The University of Nottingham’s links with Ethiopia have been strengthened by a high-level visit from the African country.
His Excellency Berhanu Kebede, Ambassador of the Federal Democratic Republic of Ethiopia, led a delegation to the University to sign two new agreements on teaching and research.
The Ethiopian Ministry of Education and the University reached an agreement on providing for the development of higher education in Ethiopia through jointly-funded scholarships
, by the provision of joint Ethiopian Ministry of Education and University of Nottingham Developing Solutions Scholarships.
Five full tuition scholarships will be provided for young Ethiopian academics over the next five years, under the University of Nottingham’s Developing Solutions programme.
The scholarships are targeted at outstanding researchers in Ethiopia who will undertake one-year research programmes in subject areas that will help to advance the development of their own country.
They will work with some of Nottingham’s world-leading researchers – in fields such as biotechnology, biochemistry, engineering, health sciences and plant science – before putting their new knowledge to use in the development of Ethiopia. The first students are expected to start in September 2012.
Source of inspiration
His Excellency Berhanu Kebede said: “It is a great pleasure for us to build on the momentum and engage further in wider co-operation with the University of Nottingham which has been a source of inspiration for a number of Ethiopian academics.”
The Ambassador was accompanied by Professor Admasu Tsegay, President of Addis Ababa University, and Professor Masresha Fetene, Vice-President.
The visit, on March 13th, also saw the signing of a Memorandum of Understanding (MoU) between the University of Nottingham and Addis Ababa University. This will build on historically strong links in the area of Green Chemistry, where there are already a range of joint projects underway led by Professor Martyn Poliakoff CBE FRS in Nottingham and Dr Nigist Asfaw in Addis Ababa.
Green Chemistry — a field in which Nottingham is a world leader — focuses on more sustainable ways of creating chemicals, and is now regarded as one of the major routes to more environmentally-friendly production of the chemicals that underpin modern society. Nottingham staff were instrumental in helping to introduce Green Chemistry to Ethiopia.
The latest MoU will seek to promote further collaboration in the area of staff and student exchange and research collaboration.
Nottingham and Ethiopia
The strong relationship between The University of Nottingham and universities in Ethiopia goes back almost a decade. Ethiopian students are now studying in Nottingham, and Nottingham graduate Dr Ignacio Villar was formerly a lecturer at Addis Ababa University. Dr Pete Licence, Associate Professor and Reader in Chemistry at Nottingham, is Adjunct Professor in Addis.
Professor Sebsebe Demissew, keeper of the National Herbarium in Ethiopia, received an honorary doctorate from Nottingham in 2010 and is an Honorary Professor at the University’s School of Biosciences.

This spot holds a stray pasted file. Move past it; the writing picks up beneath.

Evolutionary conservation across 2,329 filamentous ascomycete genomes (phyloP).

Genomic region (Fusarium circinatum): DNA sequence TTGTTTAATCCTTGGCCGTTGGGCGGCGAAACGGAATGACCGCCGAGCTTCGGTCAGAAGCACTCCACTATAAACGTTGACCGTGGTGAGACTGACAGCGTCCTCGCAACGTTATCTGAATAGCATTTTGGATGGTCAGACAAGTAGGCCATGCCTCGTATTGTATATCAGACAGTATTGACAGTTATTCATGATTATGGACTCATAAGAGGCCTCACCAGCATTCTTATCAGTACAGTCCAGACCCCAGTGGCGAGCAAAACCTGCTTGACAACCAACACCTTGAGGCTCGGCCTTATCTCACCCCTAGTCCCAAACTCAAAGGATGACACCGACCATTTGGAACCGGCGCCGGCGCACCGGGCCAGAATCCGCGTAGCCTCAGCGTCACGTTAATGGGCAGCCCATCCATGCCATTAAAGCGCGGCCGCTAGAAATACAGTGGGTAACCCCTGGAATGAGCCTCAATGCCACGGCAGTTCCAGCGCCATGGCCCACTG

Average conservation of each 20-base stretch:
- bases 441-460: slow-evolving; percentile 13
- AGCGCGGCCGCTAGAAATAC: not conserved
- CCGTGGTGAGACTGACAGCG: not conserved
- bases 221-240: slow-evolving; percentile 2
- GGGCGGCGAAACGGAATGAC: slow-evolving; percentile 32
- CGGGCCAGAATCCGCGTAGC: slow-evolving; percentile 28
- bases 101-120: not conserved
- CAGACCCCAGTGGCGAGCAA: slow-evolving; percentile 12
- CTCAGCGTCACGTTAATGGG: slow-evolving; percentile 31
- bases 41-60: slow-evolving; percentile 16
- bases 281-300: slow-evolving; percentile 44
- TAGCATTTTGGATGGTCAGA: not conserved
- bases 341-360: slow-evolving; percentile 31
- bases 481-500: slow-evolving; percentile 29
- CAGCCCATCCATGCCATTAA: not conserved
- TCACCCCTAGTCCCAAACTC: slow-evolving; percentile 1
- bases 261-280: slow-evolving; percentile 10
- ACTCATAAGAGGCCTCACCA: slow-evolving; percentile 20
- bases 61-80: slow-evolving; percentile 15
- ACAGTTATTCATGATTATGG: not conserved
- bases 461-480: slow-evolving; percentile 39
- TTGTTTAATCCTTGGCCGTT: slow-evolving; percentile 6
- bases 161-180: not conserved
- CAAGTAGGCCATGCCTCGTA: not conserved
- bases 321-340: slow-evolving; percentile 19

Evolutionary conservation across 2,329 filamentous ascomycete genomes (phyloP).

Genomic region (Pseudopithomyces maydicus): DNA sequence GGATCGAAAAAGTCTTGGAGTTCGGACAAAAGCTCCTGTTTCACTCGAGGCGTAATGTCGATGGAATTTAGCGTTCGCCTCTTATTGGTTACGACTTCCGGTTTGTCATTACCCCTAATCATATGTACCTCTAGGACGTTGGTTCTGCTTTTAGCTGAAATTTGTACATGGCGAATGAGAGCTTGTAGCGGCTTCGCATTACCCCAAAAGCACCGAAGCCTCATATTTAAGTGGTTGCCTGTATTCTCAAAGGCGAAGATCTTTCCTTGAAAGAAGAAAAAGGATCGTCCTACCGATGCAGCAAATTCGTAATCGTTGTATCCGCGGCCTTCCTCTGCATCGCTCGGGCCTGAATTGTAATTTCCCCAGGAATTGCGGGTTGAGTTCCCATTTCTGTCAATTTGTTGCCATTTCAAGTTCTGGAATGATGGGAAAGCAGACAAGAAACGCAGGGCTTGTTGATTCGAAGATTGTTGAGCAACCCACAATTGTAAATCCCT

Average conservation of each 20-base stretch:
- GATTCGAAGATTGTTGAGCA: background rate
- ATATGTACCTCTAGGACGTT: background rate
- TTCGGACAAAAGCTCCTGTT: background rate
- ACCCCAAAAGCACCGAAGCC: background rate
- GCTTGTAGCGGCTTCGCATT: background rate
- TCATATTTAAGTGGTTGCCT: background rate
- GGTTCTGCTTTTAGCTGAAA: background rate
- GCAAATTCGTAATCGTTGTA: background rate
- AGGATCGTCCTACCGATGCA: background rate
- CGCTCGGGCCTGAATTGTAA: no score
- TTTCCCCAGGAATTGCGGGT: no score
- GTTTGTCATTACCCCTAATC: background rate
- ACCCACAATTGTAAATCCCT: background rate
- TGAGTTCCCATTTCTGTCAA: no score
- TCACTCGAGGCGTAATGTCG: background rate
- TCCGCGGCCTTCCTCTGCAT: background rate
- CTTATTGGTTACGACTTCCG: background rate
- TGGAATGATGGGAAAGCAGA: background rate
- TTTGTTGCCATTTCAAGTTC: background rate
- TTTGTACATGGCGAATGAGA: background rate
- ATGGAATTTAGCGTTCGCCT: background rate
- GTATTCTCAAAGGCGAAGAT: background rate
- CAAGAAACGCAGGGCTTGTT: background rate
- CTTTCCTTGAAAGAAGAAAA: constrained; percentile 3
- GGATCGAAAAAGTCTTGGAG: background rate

Professor Christine Ennew, the University’s Pro-Vice-Chancellor for Internationalisation, said: “Higher education in Ethiopia is expanding rapidly and has a key role to play in the country’s economic and social development. We have welcomed a number of outstanding students from Ethiopia in the past and we are now in a position to continue this on a systematic basis under the banner of our flagship “Developing Solutions” scholarship scheme.”
The work of Nottingham academics with colleagues in Ethiopia began with a chance meeting between Professor Martyn Poliakoff and scientists from the University of Addis Ababa, while Martyn was on holiday in Ethiopia in 2003.
Today, Green Chemistry is sufficiently developed there to enable African scientists to participate more fully in the search for new chemicals, processes and techniques that could impact on millions of people.
Much current research is focused on the search for renewable feedstocks and more environmentally acceptable solvents as replacements for petroleum-based products. This makes Green Chemistry particularly relevant to the needs of African countries such as Ethiopia, faced with an increasing demand for chemicals, little or no indigenous oil, and rapidly expanding populations.
Professor Poliakoff has been instrumental in developing links between Nottingham and Addis Ababa through staff visits, conferences, workshops and collaborative research.
— Ends —
PICTURED left to right are:
- Dr Nigist Asfaw, Addis Ababa University and Guest Lecturer in Chemistry at the University of Nottingham
- Tewolde Mulugeta, Head of Public Diplomacy and Public Relations, Embassy of the Federal Democratic Republic of Ethiopia
- Professor Christine Ennew, Pro-Vice-Chancellor, University of Nottingham
- Professor Martyn Poliakoff CBE FRS, School of Chemistry, University of Nottingham
- His Excellency Berhanu Kebede, Ambassador of the Embassy of the Federal Democratic Republic of Ethiopia
- Dr Admasu Tsegay, President of Addis Ababa University
- Professor Sebsebe Demissew, Keeper of the Herbarium at Addis Ababa University and Honorary Professor of Biosciences at the University of Nottingham
- Professor Mashresha Fetene, Vice President (Research), Addis Ababa University
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